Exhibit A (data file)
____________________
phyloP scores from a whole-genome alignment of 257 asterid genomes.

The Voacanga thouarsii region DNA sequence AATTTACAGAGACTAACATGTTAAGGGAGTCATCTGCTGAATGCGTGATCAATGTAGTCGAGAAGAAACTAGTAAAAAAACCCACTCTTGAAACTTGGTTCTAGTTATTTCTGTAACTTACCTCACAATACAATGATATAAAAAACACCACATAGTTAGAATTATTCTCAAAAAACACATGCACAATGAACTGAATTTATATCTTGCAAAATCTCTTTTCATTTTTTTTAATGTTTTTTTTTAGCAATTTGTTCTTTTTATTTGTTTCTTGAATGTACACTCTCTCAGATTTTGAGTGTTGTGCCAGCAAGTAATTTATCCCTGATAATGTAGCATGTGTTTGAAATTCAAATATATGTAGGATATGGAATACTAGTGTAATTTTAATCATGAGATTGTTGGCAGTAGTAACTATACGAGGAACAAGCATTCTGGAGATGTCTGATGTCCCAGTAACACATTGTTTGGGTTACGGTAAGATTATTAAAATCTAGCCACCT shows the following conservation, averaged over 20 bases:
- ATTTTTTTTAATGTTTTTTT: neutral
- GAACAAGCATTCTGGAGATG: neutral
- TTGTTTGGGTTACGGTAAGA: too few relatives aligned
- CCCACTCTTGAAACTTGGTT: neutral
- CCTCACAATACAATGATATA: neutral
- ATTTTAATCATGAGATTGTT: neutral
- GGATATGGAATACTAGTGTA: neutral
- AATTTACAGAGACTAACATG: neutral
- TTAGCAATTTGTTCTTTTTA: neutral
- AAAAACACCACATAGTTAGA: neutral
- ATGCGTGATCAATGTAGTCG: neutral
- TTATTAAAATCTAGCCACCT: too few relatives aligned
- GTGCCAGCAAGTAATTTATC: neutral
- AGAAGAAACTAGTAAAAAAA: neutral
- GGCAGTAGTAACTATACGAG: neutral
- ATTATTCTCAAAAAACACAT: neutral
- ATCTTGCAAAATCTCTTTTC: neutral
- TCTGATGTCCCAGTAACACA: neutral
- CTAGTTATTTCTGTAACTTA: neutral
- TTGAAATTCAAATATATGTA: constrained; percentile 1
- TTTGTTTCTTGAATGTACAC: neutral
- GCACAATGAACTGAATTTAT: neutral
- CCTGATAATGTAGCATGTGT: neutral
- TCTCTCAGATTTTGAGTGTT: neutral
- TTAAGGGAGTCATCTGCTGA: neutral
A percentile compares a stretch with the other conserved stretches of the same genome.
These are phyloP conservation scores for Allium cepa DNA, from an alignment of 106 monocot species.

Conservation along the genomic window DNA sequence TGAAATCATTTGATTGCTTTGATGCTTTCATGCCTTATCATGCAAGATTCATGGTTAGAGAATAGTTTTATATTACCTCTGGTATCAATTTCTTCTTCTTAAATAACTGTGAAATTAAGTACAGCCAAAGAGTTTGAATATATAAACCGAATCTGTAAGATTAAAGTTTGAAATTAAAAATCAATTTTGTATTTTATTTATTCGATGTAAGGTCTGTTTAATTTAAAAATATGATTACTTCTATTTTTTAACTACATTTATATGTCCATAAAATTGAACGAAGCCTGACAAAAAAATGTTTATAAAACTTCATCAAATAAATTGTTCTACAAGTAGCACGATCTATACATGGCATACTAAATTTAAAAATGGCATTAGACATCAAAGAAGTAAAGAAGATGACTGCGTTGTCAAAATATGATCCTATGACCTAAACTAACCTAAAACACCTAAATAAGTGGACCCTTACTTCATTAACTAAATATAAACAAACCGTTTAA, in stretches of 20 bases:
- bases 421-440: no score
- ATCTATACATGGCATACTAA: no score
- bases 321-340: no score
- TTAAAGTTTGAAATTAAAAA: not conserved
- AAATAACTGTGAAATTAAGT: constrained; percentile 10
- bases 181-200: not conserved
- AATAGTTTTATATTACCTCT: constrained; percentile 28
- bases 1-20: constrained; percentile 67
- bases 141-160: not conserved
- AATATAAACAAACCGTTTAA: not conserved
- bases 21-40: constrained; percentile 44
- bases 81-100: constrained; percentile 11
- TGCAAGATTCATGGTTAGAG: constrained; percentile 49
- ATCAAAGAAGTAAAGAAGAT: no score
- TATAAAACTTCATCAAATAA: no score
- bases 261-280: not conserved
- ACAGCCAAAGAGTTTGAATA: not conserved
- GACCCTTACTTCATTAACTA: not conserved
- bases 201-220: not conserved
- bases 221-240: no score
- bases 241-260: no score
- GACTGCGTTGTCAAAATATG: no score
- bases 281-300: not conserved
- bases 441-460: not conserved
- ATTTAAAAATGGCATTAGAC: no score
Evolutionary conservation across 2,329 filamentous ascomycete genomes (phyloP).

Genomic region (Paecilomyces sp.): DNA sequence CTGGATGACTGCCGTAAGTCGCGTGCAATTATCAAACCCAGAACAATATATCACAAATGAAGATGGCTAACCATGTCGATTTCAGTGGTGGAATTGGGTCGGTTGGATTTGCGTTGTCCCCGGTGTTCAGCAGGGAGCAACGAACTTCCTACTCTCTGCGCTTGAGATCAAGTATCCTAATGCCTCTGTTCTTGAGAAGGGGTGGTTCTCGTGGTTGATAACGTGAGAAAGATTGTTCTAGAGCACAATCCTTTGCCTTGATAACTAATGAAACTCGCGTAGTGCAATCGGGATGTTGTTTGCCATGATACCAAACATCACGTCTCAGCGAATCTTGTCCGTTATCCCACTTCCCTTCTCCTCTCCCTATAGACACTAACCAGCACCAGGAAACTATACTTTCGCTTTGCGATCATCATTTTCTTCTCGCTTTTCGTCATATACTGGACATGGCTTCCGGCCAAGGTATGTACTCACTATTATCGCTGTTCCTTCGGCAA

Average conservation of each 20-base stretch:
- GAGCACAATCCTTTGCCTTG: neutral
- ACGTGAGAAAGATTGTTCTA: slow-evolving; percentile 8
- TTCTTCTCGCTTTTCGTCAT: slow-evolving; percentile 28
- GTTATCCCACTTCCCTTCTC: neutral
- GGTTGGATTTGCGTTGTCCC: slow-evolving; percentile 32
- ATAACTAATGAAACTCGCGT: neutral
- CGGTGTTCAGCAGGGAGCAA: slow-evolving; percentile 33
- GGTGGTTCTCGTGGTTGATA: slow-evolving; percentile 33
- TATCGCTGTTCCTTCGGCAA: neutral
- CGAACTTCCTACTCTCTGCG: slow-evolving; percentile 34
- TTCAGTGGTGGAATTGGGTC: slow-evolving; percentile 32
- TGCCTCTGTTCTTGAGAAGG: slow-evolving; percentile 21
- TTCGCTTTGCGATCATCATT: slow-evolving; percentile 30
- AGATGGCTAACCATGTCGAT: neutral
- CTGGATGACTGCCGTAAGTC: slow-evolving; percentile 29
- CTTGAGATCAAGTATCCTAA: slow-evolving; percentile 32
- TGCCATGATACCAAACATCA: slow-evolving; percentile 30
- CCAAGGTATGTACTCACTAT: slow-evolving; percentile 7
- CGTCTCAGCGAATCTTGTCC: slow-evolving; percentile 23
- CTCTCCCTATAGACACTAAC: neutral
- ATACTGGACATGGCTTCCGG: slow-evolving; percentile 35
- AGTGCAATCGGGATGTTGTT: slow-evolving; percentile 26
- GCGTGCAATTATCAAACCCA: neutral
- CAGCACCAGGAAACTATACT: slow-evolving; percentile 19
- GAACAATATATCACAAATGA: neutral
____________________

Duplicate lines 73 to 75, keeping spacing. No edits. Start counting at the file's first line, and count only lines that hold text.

- CTGGATGACTGCCGTAAGTC: slow-evolving; percentile 29
- CTTGAGATCAAGTATCCTAA: slow-evolving; percentile 32
- TGCCATGATACCAAACATCA: slow-evolving; percentile 30